There has been much media buzz recently about the Federal Trade Commission’s proposed “Non-Compete Clause Rule,” which aims to ban almost all non-compete agreements within commercial and employment contracts. Even if you missed the FTC’s notice of proposed rulemaking (issued Jan. 5, 2023), you may have heard President Biden take aim at non-compete agreements in this year’s State of the Union address:
“30 million workers had to sign non-compete agreements when they took a job…Not anymore. We’re banning those agreements so companies have to compete for workers and pay them what they’re worth.”
What President Biden didn’t mention is that the FTC’s rule also seeks to ban any restrictive covenant that could be interpreted as a “de facto” non-compete, which could include many nondisclosure and non-solicitation agreements. Many legal scholars and practicing attorneys have opined that the FTC lacks the constitutional authority to take such dramatic action with regard to restrictive covenant agreements. Whether they are right or wrong, the FTC’s proposed rule is just one of the latest developments in a nationwide push for non-compete reform occurring at both the federal and state level.
Just this month, three bills were introduced in Congress relating to non-compete agreements. On February 1, Senators Todd Young (R-IN) and Chris Murphy (D-CT) introduced a bill seeking to ban all employee non-competes, notably permitting the exception for non-competes in the context of the sale of a business. That same day, Representative Scott Peters (D-CA) introduced a substantially similar bill in the House of Representatives.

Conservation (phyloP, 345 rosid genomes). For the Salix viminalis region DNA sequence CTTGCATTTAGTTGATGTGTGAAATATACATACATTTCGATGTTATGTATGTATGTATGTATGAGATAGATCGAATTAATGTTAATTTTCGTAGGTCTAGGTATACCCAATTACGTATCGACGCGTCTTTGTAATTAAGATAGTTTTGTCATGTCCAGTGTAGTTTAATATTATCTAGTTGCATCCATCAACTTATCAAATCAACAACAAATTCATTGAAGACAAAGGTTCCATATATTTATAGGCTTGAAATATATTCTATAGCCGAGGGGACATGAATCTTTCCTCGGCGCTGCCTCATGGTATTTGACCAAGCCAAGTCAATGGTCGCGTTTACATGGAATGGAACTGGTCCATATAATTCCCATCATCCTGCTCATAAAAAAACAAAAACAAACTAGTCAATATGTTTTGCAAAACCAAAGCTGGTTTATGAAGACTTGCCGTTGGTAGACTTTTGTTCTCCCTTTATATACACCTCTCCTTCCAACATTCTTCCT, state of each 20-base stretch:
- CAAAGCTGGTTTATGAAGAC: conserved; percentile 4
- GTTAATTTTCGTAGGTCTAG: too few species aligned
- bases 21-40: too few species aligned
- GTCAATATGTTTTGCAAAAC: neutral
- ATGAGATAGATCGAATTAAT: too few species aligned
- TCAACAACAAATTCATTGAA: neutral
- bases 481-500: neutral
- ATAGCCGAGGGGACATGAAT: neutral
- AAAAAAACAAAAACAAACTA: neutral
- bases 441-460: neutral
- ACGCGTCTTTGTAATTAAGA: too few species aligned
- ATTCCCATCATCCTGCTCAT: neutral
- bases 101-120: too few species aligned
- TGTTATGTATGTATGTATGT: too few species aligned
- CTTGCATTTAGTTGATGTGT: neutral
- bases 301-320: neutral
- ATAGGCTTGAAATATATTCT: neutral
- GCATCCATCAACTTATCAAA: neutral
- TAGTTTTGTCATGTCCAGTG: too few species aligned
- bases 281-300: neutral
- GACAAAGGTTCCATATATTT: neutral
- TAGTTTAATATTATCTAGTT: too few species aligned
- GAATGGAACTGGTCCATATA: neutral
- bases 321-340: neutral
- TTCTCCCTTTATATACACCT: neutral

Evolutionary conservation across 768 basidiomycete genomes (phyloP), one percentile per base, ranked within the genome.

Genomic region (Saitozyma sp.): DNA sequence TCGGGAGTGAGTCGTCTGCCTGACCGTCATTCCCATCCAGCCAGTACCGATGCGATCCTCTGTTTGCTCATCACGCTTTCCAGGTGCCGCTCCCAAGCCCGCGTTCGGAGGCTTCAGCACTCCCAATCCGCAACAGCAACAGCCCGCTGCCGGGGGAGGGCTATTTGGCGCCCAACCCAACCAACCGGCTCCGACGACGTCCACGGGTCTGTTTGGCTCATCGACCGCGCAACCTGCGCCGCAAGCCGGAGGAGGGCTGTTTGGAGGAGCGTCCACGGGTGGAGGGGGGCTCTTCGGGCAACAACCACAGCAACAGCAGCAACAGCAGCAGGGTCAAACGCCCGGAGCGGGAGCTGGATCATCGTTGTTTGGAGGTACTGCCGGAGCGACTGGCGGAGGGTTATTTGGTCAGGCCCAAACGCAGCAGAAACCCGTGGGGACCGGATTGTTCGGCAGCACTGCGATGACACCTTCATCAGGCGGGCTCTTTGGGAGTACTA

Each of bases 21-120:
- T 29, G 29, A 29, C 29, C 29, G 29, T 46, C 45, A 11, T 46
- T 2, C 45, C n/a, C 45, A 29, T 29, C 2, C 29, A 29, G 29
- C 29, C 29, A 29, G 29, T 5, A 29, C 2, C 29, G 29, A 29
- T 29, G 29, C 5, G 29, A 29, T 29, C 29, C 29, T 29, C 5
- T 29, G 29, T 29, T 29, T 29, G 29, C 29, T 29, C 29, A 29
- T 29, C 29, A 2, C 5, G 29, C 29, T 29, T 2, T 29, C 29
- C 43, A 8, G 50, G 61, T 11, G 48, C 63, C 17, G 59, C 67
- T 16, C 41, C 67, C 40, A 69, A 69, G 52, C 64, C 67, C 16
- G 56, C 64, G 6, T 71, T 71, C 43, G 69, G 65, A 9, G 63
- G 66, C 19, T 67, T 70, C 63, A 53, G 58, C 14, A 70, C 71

Two days later, Senators Marco Rubio (R-FL) and Maggie Hansen (D-NH) re-introduced the Freedom to Compete Act, which similarly seeks to ban non-competes for employees classified as non-exempt under the Fair Labor Standards Act.
Notably, both of these recently introduced Senate bills come from co-sponsors on both sides of the aisle, a rare instance of bipartisan support in an increasingly polarized climate. Additionally, both Senate bills are re-introductions of bills introduced in past legislative sessions, indicating that congressional attention is starting to focus on the non-compete question as a major issue.
19 state legislatures currently have pending non-compete bills or have recently passed non-compete reform legislation. That means 40% of the country is currently considering changes to their non-compete laws at the state level. The proposed bills range from complete bans on non-compete agreements in states like Connecticut, to more incremental changes like bans on non-competes for low-wage workers in states like Missouri. This deluge of proposed legislation follows restrictions on non-compete agreements enacted by 29 states, plus D.C., over the past 10 years.
The national legal landscape regarding non-compete agreements is changing rapidly, and there is no indication the changes will be ending any time soon. In this climate, it pays to engage skilled legal professionals experienced in dealing with non-compete agreements. BHMK attorneys are licensed in Ohio, Kentucky, Indiana, and Florida, with decades of combined experience in those states, a proven record of successfully dealing with restrictive covenant issues, and their fingers on the pulse of developing law. Contact BHMK today for thoughtful, focused assistance with all of your legal matters.